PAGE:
You have to head to the office each day—you’re into your career, and there are bills to pay. So why not do a few things to make your work a healthier and happier experience? These savvy strategies are pretty easy, and very effective.
Walk the plant. Just two minutes of getting up and walking per hour is all it takes to make up for some of the negative consequences of sitting all day. In fact, this small amount of movement or activity can minimize your risk for early death, diabetes and heart disease, according to a new study published in the Clinical Journal of the American Society of Nephrology. So instead of sending an email to your colleague down the hall, walk on over. Doing some stretches works, too.
Take a stand. You don’t have to go as extreme as a treadmill desk, but standing at your desk can lead to greater engagement (and some extra calorie burn). One study showed that elementary school children using standing desks, with stools available, had a 12 percent higher rate of attention than those using traditional desks. Consider changing your desk height, if possible, to sharpen your focus and get more done.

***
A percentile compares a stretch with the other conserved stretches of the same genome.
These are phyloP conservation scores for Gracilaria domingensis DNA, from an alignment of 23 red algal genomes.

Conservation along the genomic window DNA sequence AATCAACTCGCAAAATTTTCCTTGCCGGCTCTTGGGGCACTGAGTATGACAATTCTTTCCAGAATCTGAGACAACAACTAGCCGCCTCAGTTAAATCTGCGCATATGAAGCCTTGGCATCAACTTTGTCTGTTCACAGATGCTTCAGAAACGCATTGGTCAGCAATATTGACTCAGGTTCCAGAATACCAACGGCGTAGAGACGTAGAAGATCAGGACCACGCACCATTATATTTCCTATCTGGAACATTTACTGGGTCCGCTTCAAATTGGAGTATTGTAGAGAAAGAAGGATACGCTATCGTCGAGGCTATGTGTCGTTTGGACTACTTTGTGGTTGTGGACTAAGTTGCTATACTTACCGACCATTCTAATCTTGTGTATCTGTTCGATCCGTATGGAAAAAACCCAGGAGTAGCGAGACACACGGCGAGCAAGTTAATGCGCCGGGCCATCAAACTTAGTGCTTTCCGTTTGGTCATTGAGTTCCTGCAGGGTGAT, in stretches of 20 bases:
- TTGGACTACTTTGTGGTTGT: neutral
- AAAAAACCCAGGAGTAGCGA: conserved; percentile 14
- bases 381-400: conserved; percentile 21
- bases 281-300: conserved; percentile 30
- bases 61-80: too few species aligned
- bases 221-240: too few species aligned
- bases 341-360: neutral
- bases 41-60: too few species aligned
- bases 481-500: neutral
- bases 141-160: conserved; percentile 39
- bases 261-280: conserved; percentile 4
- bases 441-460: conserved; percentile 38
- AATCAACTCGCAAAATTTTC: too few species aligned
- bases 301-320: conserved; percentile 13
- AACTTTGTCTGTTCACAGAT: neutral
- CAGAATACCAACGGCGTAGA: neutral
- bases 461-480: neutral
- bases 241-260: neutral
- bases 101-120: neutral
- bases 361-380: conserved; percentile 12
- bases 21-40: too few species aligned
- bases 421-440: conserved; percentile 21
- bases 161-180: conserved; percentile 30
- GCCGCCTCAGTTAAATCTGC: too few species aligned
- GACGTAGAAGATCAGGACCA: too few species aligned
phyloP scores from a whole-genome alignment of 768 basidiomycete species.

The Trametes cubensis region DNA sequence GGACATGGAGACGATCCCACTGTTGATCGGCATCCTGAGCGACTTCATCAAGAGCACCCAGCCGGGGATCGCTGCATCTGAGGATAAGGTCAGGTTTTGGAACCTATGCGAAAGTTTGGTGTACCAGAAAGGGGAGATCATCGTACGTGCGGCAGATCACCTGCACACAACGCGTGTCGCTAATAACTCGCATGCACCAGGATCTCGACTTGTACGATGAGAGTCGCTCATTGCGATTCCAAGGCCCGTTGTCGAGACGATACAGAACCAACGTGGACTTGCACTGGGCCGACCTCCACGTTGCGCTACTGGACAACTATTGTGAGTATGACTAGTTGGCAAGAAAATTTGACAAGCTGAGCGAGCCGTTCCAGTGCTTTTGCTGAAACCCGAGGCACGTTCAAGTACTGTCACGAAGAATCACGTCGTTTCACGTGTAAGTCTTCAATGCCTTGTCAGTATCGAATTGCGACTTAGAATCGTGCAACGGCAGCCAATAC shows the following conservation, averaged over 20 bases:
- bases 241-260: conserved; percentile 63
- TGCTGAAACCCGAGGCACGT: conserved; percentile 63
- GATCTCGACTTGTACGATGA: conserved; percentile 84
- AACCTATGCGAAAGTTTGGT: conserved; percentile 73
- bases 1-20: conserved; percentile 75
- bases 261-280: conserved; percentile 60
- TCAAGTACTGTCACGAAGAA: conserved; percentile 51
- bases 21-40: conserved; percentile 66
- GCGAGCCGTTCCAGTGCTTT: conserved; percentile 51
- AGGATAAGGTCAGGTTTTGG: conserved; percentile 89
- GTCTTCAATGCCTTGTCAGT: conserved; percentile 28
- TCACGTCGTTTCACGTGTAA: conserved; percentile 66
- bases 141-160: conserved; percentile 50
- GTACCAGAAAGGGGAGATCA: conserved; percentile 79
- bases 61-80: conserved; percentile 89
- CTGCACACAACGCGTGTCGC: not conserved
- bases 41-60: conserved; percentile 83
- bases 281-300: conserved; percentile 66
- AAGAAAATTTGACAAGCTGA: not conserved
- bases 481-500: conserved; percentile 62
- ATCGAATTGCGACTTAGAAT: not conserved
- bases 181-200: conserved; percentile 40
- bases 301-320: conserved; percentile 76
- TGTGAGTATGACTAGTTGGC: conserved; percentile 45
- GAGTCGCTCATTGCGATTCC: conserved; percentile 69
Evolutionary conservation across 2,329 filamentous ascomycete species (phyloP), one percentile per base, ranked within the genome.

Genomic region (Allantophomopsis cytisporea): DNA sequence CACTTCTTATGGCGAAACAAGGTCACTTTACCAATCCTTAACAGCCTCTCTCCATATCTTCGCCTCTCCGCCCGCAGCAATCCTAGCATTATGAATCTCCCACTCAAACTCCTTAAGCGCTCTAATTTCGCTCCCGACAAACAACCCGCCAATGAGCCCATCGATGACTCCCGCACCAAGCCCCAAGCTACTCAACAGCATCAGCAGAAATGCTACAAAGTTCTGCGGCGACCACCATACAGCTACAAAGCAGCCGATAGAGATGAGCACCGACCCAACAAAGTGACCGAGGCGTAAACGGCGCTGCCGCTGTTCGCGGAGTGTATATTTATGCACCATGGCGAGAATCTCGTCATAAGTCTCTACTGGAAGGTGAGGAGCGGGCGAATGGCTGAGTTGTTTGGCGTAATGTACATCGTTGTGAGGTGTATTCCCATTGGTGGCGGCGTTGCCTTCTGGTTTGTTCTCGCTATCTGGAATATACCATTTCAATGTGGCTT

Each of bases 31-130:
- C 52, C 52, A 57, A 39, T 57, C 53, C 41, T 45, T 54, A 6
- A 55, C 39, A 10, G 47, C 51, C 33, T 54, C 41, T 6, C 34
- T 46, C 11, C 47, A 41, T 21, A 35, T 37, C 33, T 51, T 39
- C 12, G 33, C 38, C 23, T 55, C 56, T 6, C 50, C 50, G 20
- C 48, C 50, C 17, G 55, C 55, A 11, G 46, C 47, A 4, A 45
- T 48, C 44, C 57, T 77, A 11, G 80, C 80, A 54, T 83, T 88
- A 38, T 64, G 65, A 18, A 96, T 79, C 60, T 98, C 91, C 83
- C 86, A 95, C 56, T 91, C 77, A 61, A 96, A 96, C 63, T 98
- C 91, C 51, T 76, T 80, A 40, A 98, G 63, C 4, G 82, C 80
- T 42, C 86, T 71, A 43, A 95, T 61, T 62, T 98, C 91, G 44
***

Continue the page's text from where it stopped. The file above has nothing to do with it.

Think of fitness as fun. Turns out, our attitude toward exercise can affect how much we eat afterward. Participants of a Cornell University study who went on a 2K walk called “scenic” ate significantly fewer calories afterward compared to those told the walk was “exercise.” If you hit the gym at lunch or after work, try thinking of it as an enjoyable break instead of another task to get through. Add music or watch an engaging TV show while on the treadmill—anything to make your workout more fun.
Try meditation. If you’re prone to headaches from staring at a screen all day or worrying about impending deadlines, consider meditation to help mitigate them. Not only can it prevent migraines, it can also make them less severe when they occur, say scientists at Wake Forest Baptist Medical Center. You can easily train yourself to do the Mindfulness-Based Stress Reduction type of meditation that helps sufferers feel more in control of their migraines and have much faster relief. A small break for meditation during a stressful workday may prevent a full-blown, day-wrecking pain in your head.
Call it exciting. Got a big work presentation coming up? Instead of trying to calm your nerves (which gives attention to your anxiety and is tough to do anyway), simply saying, “I’m excited,” beforehand can help you be more positive and successful, according to research from the American Psychological Association. You may be tempted to try calming yourself, but faking enthusiasm seems to work better, since it may be easier to see anxiety as excitement than trying to quell it. Even if it feels funny, talking about being excited can really help you feel that way—and pump your work performance.